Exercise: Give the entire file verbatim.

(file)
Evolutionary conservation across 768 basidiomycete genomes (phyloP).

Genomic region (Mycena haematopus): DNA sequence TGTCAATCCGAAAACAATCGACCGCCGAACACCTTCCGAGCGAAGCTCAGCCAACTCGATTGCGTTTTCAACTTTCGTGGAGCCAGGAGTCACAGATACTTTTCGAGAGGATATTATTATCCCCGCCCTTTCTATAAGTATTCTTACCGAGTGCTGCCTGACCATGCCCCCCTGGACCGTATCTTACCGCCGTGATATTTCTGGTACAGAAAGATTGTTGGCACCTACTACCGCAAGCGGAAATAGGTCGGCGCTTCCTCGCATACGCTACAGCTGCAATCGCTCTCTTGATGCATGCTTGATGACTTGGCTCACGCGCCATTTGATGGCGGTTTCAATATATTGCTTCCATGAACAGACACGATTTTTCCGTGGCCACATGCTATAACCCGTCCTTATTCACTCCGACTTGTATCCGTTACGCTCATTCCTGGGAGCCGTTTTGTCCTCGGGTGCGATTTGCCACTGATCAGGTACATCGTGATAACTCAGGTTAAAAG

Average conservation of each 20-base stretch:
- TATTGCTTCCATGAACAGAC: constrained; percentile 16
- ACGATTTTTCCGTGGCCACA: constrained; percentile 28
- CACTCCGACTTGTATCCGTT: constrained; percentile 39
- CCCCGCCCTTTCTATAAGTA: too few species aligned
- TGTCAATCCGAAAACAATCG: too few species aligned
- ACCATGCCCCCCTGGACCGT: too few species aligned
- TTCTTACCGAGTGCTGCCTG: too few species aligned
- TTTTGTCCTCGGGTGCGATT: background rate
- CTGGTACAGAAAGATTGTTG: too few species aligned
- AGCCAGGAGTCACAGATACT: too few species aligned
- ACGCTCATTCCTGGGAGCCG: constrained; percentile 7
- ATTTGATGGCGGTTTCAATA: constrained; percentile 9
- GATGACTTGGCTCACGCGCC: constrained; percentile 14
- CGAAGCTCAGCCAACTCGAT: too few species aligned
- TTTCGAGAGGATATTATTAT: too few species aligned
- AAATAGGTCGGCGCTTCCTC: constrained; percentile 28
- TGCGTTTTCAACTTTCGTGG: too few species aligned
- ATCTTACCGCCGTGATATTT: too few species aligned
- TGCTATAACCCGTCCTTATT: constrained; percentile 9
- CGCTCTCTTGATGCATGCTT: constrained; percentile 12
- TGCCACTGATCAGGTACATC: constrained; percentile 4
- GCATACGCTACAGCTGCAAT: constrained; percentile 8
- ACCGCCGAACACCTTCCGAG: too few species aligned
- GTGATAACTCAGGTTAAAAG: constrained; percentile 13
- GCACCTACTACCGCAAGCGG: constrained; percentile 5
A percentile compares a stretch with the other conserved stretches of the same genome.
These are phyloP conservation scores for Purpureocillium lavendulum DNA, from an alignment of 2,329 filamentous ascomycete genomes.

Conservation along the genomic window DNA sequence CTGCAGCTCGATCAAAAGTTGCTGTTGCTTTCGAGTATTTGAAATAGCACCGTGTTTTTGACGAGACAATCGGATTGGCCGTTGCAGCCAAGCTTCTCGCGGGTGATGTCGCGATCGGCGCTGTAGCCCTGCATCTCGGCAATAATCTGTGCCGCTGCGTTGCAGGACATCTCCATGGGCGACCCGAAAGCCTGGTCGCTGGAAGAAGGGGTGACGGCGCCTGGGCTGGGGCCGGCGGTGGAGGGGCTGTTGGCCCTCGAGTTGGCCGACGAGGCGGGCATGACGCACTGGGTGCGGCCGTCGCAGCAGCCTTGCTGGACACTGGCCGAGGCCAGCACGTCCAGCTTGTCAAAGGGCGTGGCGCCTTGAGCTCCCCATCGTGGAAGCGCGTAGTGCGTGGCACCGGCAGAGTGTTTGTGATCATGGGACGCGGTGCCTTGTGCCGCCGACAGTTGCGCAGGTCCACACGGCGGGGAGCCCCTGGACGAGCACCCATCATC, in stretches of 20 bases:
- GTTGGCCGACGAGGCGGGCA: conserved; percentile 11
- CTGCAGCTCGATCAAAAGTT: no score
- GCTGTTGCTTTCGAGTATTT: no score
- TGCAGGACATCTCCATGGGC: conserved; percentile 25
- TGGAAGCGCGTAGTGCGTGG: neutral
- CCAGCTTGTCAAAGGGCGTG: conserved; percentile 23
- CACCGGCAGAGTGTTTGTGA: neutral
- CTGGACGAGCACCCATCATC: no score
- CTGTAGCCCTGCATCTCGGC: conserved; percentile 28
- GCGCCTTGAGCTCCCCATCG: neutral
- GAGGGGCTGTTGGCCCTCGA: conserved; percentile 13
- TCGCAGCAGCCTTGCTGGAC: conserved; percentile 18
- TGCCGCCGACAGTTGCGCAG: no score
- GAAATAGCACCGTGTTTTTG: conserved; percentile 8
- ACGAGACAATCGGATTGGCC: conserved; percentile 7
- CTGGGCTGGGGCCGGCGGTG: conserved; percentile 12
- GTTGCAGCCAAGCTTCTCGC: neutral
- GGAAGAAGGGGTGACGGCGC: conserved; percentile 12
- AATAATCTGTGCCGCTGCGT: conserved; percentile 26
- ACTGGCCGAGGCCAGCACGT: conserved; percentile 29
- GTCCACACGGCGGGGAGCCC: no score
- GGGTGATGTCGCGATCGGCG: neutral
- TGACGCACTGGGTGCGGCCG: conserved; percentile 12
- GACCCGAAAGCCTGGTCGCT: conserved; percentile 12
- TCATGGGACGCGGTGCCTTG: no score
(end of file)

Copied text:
Evolutionary conservation across 768 basidiomycete genomes (phyloP).

Genomic region (Mycena haematopus): DNA sequence TGTCAATCCGAAAACAATCGACCGCCGAACACCTTCCGAGCGAAGCTCAGCCAACTCGATTGCGTTTTCAACTTTCGTGGAGCCAGGAGTCACAGATACTTTTCGAGAGGATATTATTATCCCCGCCCTTTCTATAAGTATTCTTACCGAGTGCTGCCTGACCATGCCCCCCTGGACCGTATCTTACCGCCGTGATATTTCTGGTACAGAAAGATTGTTGGCACCTACTACCGCAAGCGGAAATAGGTCGGCGCTTCCTCGCATACGCTACAGCTGCAATCGCTCTCTTGATGCATGCTTGATGACTTGGCTCACGCGCCATTTGATGGCGGTTTCAATATATTGCTTCCATGAACAGACACGATTTTTCCGTGGCCACATGCTATAACCCGTCCTTATTCACTCCGACTTGTATCCGTTACGCTCATTCCTGGGAGCCGTTTTGTCCTCGGGTGCGATTTGCCACTGATCAGGTACATCGTGATAACTCAGGTTAAAAG

Average conservation of each 20-base stretch:
- TATTGCTTCCATGAACAGAC: constrained; percentile 16
- ACGATTTTTCCGTGGCCACA: constrained; percentile 28
- CACTCCGACTTGTATCCGTT: constrained; percentile 39
- CCCCGCCCTTTCTATAAGTA: too few species aligned
- TGTCAATCCGAAAACAATCG: too few species aligned
- ACCATGCCCCCCTGGACCGT: too few species aligned
- TTCTTACCGAGTGCTGCCTG: too few species aligned
- TTTTGTCCTCGGGTGCGATT: background rate
- CTGGTACAGAAAGATTGTTG: too few species aligned
- AGCCAGGAGTCACAGATACT: too few species aligned
- ACGCTCATTCCTGGGAGCCG: constrained; percentile 7
- ATTTGATGGCGGTTTCAATA: constrained; percentile 9
- GATGACTTGGCTCACGCGCC: constrained; percentile 14
- CGAAGCTCAGCCAACTCGAT: too few species aligned
- TTTCGAGAGGATATTATTAT: too few species aligned
- AAATAGGTCGGCGCTTCCTC: constrained; percentile 28
- TGCGTTTTCAACTTTCGTGG: too few species aligned
- ATCTTACCGCCGTGATATTT: too few species aligned
- TGCTATAACCCGTCCTTATT: constrained; percentile 9
- CGCTCTCTTGATGCATGCTT: constrained; percentile 12
- TGCCACTGATCAGGTACATC: constrained; percentile 4
- GCATACGCTACAGCTGCAAT: constrained; percentile 8
- ACCGCCGAACACCTTCCGAG: too few species aligned
- GTGATAACTCAGGTTAAAAG: constrained; percentile 13
- GCACCTACTACCGCAAGCGG: constrained; percentile 5
A percentile compares a stretch with the other conserved stretches of the same genome.
These are phyloP conservation scores for Purpureocillium lavendulum DNA, from an alignment of 2,329 filamentous ascomycete genomes.

Conservation along the genomic window DNA sequence CTGCAGCTCGATCAAAAGTTGCTGTTGCTTTCGAGTATTTGAAATAGCACCGTGTTTTTGACGAGACAATCGGATTGGCCGTTGCAGCCAAGCTTCTCGCGGGTGATGTCGCGATCGGCGCTGTAGCCCTGCATCTCGGCAATAATCTGTGCCGCTGCGTTGCAGGACATCTCCATGGGCGACCCGAAAGCCTGGTCGCTGGAAGAAGGGGTGACGGCGCCTGGGCTGGGGCCGGCGGTGGAGGGGCTGTTGGCCCTCGAGTTGGCCGACGAGGCGGGCATGACGCACTGGGTGCGGCCGTCGCAGCAGCCTTGCTGGACACTGGCCGAGGCCAGCACGTCCAGCTTGTCAAAGGGCGTGGCGCCTTGAGCTCCCCATCGTGGAAGCGCGTAGTGCGTGGCACCGGCAGAGTGTTTGTGATCATGGGACGCGGTGCCTTGTGCCGCCGACAGTTGCGCAGGTCCACACGGCGGGGAGCCCCTGGACGAGCACCCATCATC, in stretches of 20 bases:
- GTTGGCCGACGAGGCGGGCA: conserved; percentile 11
- CTGCAGCTCGATCAAAAGTT: no score
- GCTGTTGCTTTCGAGTATTT: no score
- TGCAGGACATCTCCATGGGC: conserved; percentile 25
- TGGAAGCGCGTAGTGCGTGG: neutral
- CCAGCTTGTCAAAGGGCGTG: conserved; percentile 23
- CACCGGCAGAGTGTTTGTGA: neutral
- CTGGACGAGCACCCATCATC: no score
- CTGTAGCCCTGCATCTCGGC: conserved; percentile 28
- GCGCCTTGAGCTCCCCATCG: neutral
- GAGGGGCTGTTGGCCCTCGA: conserved; percentile 13
- TCGCAGCAGCCTTGCTGGAC: conserved; percentile 18
- TGCCGCCGACAGTTGCGCAG: no score
- GAAATAGCACCGTGTTTTTG: conserved; percentile 8
- ACGAGACAATCGGATTGGCC: conserved; percentile 7
- CTGGGCTGGGGCCGGCGGTG: conserved; percentile 12
- GTTGCAGCCAAGCTTCTCGC: neutral
- GGAAGAAGGGGTGACGGCGC: conserved; percentile 12
- AATAATCTGTGCCGCTGCGT: conserved; percentile 26
- ACTGGCCGAGGCCAGCACGT: conserved; percentile 29
- GTCCACACGGCGGGGAGCCC: no score
- GGGTGATGTCGCGATCGGCG: neutral
- TGACGCACTGGGTGCGGCCG: conserved; percentile 12
- GACCCGAAAGCCTGGTCGCT: conserved; percentile 12
- TCATGGGACGCGGTGCCTTG: no score